|"Haywire," by David Asch|
I’ve written before on this blog about the dangers of being overly task-oriented (a mindset I have often fallen prey to), especially when it comes to creativity and writing.
Parenthood is very imminent for us…our little guy will be arriving any day now. It’s amazing how much I’ve been forced, already, to let go of the need for control (which maybe is an illusion, anyway). I know that this is one of the great lessons that I’ll be learning, for which I’m greatly appreciative.
I no longer feel the compulsion to write and post every weekday. I still feel compelled to write, and definitely view the world from the perspective of an artist and writer. But my writing practice has indeed undergone some changes coinciding with pregnancy. I don’t sit down with the express purpose to write poems every day—for many years, I did do this. I remember just wanting to generate work all the time, to create space in my day to validate feeling like an artist.
Now, it feels like the urge to write has deepened and taken an inward turn. I already make plenty of space in my life for art and writing—now I want to think more deliberately about what I’m saying with my art. The time and repetition elements of my practice have receded in importance, for me…it’s been thoroughly absorbed into my psyche that I look at things and naturally have a response, that I want to create words where before there was silence or nebulous thought.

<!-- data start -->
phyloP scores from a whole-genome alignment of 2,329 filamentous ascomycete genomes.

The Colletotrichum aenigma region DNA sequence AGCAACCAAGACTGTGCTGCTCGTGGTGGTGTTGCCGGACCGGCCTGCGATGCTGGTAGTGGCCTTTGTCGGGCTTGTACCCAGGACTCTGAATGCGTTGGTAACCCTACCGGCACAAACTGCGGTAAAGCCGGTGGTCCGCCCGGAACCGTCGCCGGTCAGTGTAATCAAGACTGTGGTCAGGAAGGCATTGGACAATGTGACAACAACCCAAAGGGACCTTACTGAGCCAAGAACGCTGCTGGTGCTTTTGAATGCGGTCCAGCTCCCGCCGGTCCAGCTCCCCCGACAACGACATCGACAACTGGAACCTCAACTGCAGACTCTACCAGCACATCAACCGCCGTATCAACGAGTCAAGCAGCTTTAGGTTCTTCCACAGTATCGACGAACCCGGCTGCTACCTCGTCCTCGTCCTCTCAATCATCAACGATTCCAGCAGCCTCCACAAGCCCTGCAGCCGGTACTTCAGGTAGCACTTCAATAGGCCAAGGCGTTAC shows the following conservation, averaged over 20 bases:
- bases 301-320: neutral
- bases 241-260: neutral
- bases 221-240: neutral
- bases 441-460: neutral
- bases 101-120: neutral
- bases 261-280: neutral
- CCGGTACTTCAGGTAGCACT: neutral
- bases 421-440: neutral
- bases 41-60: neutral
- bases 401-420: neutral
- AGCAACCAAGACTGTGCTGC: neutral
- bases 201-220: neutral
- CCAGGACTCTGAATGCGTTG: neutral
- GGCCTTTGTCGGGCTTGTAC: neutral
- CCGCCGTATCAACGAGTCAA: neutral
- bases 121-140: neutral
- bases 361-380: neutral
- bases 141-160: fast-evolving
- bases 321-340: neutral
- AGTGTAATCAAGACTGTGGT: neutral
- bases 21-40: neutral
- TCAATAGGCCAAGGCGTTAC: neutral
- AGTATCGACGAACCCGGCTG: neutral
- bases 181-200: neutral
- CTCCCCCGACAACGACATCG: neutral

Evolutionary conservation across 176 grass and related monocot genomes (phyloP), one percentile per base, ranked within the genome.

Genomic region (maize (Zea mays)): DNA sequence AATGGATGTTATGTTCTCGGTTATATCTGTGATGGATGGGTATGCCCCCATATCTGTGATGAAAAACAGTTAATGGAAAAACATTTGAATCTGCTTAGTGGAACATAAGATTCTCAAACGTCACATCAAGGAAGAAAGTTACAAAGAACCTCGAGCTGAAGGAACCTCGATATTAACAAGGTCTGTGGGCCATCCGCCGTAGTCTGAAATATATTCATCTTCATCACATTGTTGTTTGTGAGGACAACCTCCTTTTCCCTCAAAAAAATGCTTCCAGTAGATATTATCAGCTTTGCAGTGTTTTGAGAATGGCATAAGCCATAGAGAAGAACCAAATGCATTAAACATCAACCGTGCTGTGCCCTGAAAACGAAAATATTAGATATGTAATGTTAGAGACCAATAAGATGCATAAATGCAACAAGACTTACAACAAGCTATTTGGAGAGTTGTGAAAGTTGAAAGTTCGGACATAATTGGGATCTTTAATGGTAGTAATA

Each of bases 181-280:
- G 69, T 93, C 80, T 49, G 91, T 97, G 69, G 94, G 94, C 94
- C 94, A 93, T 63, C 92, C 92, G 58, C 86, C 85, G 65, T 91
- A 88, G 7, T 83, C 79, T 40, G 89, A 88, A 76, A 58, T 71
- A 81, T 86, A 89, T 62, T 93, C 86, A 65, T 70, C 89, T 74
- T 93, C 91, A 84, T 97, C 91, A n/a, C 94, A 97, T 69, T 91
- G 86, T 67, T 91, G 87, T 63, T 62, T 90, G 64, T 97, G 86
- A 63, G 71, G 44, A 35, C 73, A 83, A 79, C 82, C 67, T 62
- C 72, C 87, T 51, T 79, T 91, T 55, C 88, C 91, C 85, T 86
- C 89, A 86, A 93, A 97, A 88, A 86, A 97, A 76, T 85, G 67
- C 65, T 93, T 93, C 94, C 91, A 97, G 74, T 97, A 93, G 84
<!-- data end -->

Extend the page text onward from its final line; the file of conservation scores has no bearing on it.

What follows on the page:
A daily, chosen, once-cherished practice can easily become a task. Tasks feel externally-imposed; after all, the word shares linguistic roots with “tax” (as in a duty that must be performed).
Creating a task list can feel really good. Write the actions you are ordering yourself to complete, and when you do them, you get a little thrill from having controlled the future.
Creativity needn’t be so neat, so full of (false) mastery. Little by little, I’m forced to confront the tasks I give myself, as both a creative person and a human, and question their value. While I know that making space for writing will remain important in my life once our son is here, I also know that he is a wonderfully enigmatic variable. Will he sleep? Will he eat? Will he poop at inopportune moments? Yes, all of the above. And my husband and I don’t really get a say in this.
I guess what it comes down to is this: I don’t want daily life to become full of “tasks” to check off. Rather, I welcome the incoming chaos and unpredictability and frustration and joy and even boredom. And I hope my art can reflect this.